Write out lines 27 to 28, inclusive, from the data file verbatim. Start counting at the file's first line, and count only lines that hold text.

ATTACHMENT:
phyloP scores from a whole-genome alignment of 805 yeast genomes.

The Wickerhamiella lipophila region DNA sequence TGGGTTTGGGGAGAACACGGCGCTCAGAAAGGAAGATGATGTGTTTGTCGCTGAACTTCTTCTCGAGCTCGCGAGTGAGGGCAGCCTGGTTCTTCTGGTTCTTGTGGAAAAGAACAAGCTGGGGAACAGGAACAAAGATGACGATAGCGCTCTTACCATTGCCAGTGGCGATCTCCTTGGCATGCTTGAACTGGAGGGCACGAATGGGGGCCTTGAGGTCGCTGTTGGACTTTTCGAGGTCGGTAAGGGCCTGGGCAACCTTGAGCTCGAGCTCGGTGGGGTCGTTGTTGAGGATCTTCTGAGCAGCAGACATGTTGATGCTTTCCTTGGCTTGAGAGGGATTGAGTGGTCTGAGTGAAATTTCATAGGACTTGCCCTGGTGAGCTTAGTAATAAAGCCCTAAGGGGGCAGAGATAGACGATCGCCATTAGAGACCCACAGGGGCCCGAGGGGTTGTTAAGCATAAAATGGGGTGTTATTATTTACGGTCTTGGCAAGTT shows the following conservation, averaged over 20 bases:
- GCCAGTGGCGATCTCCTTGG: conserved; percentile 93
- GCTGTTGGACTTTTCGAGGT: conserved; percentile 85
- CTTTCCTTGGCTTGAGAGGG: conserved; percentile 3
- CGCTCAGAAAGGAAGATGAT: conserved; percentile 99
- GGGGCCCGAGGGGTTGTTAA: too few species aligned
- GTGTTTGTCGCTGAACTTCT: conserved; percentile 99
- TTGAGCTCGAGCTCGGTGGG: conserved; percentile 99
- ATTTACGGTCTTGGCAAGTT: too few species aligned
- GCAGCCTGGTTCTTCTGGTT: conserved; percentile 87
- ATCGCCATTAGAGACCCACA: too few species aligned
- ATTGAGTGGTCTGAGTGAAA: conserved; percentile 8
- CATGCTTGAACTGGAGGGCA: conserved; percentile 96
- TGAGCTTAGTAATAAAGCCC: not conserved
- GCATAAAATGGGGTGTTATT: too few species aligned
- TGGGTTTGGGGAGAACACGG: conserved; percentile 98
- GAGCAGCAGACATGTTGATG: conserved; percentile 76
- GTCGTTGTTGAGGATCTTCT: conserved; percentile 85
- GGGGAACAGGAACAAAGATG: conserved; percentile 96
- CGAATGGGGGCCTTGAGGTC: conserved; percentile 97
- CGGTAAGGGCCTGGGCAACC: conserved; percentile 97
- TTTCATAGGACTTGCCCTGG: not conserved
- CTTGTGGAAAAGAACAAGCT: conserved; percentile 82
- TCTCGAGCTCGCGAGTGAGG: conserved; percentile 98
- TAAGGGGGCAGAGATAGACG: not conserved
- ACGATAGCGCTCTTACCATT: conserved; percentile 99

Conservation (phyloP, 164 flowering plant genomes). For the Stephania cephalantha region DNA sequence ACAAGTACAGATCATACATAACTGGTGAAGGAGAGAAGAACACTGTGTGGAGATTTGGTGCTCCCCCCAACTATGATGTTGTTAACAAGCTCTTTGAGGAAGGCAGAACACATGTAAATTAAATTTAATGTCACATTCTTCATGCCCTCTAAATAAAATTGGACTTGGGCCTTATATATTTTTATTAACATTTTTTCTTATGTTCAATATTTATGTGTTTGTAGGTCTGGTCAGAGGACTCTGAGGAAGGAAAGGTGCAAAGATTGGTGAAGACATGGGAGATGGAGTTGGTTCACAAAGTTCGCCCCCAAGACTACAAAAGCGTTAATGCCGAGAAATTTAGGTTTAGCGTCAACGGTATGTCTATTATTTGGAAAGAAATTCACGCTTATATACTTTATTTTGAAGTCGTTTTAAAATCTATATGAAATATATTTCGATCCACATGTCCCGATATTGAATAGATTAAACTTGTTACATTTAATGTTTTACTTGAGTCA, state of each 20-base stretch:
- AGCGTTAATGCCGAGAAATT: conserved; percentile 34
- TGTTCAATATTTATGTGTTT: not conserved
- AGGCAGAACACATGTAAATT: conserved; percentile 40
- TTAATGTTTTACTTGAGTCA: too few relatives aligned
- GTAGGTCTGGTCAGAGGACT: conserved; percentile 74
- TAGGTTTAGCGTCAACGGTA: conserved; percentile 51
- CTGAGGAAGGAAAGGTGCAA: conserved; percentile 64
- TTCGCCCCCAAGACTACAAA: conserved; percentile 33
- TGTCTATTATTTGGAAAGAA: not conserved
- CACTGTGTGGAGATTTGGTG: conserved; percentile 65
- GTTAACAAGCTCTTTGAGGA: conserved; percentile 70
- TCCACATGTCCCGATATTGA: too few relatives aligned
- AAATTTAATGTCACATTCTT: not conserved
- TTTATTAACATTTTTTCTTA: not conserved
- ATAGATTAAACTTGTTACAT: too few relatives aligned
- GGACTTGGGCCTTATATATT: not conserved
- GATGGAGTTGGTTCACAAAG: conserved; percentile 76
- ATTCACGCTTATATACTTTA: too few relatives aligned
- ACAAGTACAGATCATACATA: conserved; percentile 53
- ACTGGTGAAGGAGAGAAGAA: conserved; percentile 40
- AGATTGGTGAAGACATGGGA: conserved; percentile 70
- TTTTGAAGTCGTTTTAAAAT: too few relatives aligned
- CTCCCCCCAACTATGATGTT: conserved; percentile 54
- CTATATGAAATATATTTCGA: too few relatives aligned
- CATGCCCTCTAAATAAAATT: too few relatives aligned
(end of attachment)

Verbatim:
- ACGATAGCGCTCTTACCATT: conserved; percentile 99

Conservation (phyloP, 164 flowering plant genomes). For the Stephania cephalantha region DNA sequence ACAAGTACAGATCATACATAACTGGTGAAGGAGAGAAGAACACTGTGTGGAGATTTGGTGCTCCCCCCAACTATGATGTTGTTAACAAGCTCTTTGAGGAAGGCAGAACACATGTAAATTAAATTTAATGTCACATTCTTCATGCCCTCTAAATAAAATTGGACTTGGGCCTTATATATTTTTATTAACATTTTTTCTTATGTTCAATATTTATGTGTTTGTAGGTCTGGTCAGAGGACTCTGAGGAAGGAAAGGTGCAAAGATTGGTGAAGACATGGGAGATGGAGTTGGTTCACAAAGTTCGCCCCCAAGACTACAAAAGCGTTAATGCCGAGAAATTTAGGTTTAGCGTCAACGGTATGTCTATTATTTGGAAAGAAATTCACGCTTATATACTTTATTTTGAAGTCGTTTTAAAATCTATATGAAATATATTTCGATCCACATGTCCCGATATTGAATAGATTAAACTTGTTACATTTAATGTTTTACTTGAGTCA, state of each 20-base stretch: